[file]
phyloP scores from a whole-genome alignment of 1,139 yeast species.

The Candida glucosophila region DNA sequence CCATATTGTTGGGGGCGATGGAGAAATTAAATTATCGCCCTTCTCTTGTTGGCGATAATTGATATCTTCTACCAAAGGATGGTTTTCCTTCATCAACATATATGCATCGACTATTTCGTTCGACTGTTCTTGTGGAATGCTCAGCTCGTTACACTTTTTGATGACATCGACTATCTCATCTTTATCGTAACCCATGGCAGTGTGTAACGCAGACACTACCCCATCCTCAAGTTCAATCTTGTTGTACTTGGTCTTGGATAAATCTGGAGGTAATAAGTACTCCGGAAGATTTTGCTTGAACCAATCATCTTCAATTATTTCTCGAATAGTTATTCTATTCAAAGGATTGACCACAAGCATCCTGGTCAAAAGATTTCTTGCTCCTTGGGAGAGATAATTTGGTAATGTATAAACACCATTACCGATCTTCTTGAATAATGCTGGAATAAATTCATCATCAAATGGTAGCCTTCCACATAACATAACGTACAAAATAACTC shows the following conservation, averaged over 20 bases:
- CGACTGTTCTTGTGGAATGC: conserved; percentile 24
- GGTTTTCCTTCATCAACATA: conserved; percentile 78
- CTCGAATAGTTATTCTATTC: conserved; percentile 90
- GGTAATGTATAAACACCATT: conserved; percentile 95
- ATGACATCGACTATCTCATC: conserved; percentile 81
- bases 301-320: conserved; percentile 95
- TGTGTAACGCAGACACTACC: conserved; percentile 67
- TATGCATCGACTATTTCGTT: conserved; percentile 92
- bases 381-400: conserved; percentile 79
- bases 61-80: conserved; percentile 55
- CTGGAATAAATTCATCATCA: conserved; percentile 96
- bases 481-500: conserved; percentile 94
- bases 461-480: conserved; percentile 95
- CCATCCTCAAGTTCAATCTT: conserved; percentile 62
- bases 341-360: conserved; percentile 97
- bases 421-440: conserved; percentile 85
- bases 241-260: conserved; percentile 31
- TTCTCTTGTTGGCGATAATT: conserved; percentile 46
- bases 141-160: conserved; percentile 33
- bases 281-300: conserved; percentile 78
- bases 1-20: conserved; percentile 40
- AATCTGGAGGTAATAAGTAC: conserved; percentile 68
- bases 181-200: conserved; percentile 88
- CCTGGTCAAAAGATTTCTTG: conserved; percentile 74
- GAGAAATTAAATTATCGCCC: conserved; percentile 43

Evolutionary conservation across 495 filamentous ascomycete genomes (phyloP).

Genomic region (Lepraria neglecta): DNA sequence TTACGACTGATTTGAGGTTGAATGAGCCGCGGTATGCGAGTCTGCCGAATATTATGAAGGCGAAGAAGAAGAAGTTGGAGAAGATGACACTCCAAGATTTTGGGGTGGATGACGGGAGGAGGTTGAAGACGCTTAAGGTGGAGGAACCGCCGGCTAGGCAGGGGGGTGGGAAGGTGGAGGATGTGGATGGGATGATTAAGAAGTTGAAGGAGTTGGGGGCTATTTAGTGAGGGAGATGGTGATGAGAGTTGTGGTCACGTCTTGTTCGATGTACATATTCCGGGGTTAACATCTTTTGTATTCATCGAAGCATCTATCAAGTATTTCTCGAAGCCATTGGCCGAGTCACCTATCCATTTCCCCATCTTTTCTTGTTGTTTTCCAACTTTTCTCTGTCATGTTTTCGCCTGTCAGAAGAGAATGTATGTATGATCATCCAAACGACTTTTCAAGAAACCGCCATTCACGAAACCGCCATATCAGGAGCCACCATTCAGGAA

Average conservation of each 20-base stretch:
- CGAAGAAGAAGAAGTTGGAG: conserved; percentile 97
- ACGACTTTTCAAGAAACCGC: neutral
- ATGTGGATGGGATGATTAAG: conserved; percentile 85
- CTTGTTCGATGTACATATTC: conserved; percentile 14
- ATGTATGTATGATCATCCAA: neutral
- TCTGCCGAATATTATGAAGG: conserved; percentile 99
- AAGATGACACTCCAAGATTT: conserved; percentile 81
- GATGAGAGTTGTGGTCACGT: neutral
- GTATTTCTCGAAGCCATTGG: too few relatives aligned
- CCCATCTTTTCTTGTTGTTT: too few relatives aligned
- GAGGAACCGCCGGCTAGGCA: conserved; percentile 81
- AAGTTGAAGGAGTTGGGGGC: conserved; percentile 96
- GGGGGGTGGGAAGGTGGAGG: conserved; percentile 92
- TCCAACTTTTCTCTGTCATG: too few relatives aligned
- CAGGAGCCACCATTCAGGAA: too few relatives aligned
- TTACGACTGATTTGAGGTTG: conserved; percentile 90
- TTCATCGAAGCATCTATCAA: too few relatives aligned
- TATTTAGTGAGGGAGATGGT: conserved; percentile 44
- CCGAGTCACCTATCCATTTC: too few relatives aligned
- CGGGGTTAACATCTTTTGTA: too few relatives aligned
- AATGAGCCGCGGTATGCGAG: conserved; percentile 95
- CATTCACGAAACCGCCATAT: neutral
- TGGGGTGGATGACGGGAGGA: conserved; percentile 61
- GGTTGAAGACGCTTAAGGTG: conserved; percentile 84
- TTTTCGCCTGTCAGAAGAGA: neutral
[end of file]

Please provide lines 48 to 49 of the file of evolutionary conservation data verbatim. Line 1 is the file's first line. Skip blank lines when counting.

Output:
- TATTTAGTGAGGGAGATGGT: conserved; percentile 44
- CCGAGTCACCTATCCATTTC: too few relatives aligned